Our economy uses credit so systematically and it is so much at the core of our economic effectiveness, that to constrain it just the littlest bit sends shock waves throughout the whole system. The businesses that are right on the edge—the ones that need to borrow money even for a day or two to cover the cost of inventory and make payments to manufacturers before inventory is sold—are in a very precarious position. If they can’t get credit they’ll get caught between paying for inventory and paying for payroll, for example. That’s a tough spot…if you don’t pay for the inventory on time you get no more and you’re out of business. If you don’t pay the employees, they all quit and/or the news gets out and your suppliers dry up. Any way, you’re out of business.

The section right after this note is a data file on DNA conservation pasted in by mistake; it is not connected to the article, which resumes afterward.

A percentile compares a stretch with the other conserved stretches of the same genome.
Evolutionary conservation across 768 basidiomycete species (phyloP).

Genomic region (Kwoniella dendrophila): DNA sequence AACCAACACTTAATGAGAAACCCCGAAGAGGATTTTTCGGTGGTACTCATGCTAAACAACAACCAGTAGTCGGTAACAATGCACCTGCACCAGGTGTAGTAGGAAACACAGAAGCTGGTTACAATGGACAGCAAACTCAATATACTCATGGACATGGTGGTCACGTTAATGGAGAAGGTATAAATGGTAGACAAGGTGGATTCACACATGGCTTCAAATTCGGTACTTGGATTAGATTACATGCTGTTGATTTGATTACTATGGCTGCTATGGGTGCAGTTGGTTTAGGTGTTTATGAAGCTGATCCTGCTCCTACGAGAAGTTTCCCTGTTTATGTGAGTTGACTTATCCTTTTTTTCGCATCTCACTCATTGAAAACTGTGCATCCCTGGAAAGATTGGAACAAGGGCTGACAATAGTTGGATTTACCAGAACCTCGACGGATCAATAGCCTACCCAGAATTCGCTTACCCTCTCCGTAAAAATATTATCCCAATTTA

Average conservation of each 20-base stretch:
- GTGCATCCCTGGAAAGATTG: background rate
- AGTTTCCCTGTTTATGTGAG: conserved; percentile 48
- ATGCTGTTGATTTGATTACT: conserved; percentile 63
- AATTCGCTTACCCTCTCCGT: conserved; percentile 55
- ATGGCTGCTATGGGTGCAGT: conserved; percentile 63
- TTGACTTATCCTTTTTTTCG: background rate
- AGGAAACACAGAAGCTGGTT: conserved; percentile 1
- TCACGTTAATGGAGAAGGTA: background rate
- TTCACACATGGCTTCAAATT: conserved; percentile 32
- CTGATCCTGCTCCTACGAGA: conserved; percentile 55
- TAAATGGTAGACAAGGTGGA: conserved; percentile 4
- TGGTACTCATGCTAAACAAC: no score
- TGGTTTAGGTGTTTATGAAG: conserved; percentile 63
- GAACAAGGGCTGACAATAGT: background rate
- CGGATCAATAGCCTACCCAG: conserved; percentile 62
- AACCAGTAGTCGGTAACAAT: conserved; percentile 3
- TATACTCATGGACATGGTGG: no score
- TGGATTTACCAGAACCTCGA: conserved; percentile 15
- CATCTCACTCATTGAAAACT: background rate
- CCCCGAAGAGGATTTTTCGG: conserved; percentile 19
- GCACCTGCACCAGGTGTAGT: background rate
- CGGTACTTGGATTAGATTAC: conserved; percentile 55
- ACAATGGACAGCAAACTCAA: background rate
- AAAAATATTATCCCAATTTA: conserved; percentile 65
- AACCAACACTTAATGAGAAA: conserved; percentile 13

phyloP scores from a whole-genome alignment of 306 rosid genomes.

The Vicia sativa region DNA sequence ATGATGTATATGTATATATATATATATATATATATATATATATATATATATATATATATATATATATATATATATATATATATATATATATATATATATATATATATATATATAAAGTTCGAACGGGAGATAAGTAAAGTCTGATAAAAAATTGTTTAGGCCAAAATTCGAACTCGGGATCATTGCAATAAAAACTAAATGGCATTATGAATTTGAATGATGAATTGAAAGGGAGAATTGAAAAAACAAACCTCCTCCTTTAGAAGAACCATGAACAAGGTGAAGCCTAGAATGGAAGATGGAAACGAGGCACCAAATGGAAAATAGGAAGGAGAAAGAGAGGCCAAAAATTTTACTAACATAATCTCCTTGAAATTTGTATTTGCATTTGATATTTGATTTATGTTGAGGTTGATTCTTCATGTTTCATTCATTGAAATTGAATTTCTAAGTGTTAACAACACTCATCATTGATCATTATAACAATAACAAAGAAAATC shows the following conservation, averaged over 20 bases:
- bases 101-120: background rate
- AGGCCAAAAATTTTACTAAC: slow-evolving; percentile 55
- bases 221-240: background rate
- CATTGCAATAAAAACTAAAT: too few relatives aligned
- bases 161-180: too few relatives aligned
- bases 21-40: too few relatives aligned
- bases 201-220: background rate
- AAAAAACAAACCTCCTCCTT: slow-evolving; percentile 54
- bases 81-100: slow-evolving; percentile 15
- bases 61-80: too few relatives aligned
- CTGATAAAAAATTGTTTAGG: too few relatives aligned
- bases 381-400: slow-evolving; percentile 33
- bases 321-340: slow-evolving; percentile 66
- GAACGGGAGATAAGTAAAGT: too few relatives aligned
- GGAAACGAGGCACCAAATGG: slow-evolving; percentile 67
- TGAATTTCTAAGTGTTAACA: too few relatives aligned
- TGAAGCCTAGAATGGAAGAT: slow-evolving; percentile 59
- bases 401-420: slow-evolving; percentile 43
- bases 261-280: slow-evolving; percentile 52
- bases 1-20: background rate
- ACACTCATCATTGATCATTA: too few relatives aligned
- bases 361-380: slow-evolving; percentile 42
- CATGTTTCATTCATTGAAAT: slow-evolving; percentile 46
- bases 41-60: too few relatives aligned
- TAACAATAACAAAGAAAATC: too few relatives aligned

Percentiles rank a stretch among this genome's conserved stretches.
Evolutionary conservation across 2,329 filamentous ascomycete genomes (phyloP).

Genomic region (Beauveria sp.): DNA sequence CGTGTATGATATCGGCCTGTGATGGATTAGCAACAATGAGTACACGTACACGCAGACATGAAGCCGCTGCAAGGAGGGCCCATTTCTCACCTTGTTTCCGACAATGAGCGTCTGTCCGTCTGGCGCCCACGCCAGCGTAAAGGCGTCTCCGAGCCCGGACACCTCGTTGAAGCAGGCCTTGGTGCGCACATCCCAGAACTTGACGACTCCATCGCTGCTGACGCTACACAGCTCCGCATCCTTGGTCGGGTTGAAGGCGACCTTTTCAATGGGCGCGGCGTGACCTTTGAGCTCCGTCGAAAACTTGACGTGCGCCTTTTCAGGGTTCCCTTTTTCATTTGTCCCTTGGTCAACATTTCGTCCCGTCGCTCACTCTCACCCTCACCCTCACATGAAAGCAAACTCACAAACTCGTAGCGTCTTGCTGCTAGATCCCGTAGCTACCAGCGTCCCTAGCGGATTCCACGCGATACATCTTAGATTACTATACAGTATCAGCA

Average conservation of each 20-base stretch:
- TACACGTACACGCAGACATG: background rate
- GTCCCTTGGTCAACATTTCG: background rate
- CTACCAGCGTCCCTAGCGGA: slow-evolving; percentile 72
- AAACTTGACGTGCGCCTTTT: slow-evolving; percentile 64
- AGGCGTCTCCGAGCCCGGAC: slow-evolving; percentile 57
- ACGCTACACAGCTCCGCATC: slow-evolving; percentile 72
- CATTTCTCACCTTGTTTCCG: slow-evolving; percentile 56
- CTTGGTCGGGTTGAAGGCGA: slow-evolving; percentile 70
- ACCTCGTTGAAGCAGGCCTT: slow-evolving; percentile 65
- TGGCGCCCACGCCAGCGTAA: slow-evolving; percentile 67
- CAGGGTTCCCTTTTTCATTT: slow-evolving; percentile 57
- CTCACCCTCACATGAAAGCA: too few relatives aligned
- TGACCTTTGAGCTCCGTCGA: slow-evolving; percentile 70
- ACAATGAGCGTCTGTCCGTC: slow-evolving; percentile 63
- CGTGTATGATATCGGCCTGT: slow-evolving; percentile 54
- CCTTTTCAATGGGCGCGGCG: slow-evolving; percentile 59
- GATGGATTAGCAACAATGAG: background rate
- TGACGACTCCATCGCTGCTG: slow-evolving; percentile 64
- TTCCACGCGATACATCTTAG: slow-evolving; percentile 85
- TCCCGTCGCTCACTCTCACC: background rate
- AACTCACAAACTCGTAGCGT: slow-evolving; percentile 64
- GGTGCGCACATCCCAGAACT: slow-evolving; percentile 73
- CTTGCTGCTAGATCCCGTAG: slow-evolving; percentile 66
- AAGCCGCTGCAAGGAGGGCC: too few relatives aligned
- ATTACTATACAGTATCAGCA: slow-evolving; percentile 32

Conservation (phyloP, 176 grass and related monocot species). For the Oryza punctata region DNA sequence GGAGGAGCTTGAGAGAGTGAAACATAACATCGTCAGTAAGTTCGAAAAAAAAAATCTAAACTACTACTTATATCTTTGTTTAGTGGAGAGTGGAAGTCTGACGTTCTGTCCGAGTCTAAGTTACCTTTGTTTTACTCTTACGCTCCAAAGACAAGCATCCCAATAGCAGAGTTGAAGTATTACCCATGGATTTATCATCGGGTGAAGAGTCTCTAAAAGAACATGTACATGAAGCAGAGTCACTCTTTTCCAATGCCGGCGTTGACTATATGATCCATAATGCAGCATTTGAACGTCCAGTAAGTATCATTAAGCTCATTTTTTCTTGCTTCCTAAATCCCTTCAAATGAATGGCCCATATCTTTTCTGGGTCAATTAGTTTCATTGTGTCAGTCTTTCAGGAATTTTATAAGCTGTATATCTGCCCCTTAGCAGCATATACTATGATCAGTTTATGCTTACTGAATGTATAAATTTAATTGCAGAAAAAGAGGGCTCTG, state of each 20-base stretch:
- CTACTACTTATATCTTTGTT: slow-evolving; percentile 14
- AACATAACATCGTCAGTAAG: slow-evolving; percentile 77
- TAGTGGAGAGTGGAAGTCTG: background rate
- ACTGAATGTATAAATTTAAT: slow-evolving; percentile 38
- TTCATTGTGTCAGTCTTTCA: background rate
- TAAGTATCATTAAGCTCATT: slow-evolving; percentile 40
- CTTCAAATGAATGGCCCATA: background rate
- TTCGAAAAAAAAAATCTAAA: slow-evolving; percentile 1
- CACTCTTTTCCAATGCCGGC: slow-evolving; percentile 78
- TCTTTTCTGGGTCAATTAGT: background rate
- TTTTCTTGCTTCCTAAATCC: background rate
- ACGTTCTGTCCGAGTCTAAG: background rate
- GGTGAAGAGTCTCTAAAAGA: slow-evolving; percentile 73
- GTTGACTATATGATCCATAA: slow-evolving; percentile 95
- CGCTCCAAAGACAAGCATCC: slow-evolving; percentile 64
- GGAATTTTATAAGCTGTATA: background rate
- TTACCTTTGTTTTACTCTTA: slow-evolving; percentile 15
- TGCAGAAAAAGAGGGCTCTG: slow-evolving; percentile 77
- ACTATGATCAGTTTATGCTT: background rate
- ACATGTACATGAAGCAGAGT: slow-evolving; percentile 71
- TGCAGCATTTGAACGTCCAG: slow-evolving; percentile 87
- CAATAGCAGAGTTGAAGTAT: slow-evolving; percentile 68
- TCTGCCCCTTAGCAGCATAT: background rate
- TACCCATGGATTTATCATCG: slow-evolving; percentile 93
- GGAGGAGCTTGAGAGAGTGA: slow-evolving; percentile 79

Saturday, October 4, 2008
An Explanation of the Crisis
Dan Edelen just posted an excellent explanation of the economic crisis. It was written by an economist friend of his, and it explains more about why the meltdown on Wall Street, and the subsequent tightening of credit, could have a huge impact on Main Street than anything else I've read.